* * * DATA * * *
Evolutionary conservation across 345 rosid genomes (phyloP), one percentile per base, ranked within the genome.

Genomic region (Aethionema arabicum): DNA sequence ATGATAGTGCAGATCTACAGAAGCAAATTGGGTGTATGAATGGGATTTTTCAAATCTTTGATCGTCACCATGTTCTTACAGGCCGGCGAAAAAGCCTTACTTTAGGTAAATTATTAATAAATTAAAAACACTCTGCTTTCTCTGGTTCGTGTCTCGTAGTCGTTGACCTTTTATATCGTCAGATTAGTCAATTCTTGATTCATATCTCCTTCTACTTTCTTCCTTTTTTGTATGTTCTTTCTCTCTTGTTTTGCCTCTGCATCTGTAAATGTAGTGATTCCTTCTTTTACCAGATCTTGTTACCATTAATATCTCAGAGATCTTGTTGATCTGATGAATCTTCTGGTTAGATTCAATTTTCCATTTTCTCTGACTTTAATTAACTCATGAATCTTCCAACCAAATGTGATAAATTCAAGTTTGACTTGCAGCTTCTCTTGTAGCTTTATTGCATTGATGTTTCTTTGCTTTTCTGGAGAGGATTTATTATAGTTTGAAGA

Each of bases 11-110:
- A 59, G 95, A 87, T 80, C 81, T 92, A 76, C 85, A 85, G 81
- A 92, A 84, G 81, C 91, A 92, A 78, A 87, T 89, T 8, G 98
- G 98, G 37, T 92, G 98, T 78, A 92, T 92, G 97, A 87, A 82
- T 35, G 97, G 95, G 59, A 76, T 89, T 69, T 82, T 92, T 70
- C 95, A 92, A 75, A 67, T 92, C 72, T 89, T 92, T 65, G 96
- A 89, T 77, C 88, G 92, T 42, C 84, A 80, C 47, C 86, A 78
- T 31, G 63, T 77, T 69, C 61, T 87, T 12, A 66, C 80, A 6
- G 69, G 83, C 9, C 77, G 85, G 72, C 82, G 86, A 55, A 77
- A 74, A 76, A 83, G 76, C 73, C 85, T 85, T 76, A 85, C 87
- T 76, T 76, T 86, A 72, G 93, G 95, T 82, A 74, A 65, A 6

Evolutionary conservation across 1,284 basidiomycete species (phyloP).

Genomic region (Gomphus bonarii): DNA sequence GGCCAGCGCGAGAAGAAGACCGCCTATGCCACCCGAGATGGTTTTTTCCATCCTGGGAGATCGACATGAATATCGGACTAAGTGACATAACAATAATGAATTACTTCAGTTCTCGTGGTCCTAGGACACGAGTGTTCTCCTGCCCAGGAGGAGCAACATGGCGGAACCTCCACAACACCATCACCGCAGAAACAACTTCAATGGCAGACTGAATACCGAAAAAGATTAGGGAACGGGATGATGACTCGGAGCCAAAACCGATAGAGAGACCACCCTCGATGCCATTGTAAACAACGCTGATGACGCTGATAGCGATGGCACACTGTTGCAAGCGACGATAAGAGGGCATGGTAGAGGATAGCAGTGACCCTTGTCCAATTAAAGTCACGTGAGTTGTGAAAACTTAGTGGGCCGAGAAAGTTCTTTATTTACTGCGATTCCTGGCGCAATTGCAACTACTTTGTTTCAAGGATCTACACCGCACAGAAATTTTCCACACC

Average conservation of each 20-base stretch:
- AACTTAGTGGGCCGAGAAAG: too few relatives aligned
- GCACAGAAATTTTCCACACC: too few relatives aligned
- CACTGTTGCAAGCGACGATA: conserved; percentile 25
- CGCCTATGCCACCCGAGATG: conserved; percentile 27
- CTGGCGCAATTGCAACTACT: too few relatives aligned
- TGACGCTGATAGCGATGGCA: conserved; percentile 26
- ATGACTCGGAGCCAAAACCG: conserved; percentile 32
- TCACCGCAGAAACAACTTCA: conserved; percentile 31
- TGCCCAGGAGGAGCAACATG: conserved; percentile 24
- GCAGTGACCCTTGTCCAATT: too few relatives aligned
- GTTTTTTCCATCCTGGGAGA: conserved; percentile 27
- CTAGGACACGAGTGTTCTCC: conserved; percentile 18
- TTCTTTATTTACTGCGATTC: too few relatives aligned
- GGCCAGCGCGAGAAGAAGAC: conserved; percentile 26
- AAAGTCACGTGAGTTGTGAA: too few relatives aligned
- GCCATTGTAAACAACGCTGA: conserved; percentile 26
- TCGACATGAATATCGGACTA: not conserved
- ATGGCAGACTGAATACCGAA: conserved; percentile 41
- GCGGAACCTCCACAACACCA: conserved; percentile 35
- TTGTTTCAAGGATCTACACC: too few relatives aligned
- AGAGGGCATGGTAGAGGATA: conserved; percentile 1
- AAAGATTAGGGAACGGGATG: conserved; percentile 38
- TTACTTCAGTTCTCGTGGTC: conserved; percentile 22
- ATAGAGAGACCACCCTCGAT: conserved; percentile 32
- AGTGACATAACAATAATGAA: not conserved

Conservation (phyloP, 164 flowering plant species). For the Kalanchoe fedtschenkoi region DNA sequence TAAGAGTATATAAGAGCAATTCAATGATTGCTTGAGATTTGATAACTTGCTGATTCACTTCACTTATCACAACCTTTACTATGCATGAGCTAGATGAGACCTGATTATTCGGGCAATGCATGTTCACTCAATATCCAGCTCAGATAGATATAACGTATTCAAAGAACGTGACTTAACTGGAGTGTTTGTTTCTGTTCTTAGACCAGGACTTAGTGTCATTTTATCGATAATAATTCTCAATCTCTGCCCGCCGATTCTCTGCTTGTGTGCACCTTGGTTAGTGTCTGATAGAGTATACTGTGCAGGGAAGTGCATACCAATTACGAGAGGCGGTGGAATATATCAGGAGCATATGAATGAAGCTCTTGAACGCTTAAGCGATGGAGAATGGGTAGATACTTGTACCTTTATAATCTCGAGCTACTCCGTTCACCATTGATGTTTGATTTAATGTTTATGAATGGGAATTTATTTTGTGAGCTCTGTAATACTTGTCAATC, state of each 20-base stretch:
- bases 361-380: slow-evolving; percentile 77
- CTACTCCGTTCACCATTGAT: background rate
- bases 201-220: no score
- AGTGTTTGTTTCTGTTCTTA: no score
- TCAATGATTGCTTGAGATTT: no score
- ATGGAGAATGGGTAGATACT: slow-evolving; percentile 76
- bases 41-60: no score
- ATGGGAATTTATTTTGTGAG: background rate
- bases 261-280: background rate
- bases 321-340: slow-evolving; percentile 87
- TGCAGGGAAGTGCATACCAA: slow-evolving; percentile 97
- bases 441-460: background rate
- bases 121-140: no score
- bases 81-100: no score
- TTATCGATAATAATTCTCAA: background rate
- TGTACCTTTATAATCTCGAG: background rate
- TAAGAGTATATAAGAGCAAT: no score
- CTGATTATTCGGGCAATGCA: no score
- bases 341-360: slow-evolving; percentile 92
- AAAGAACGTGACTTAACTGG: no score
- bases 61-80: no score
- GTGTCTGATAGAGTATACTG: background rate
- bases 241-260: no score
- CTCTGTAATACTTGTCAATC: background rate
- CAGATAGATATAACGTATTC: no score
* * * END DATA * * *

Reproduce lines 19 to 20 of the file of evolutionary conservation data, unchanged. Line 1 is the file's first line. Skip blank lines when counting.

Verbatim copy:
- CACTGTTGCAAGCGACGATA: conserved; percentile 25
- CGCCTATGCCACCCGAGATG: conserved; percentile 27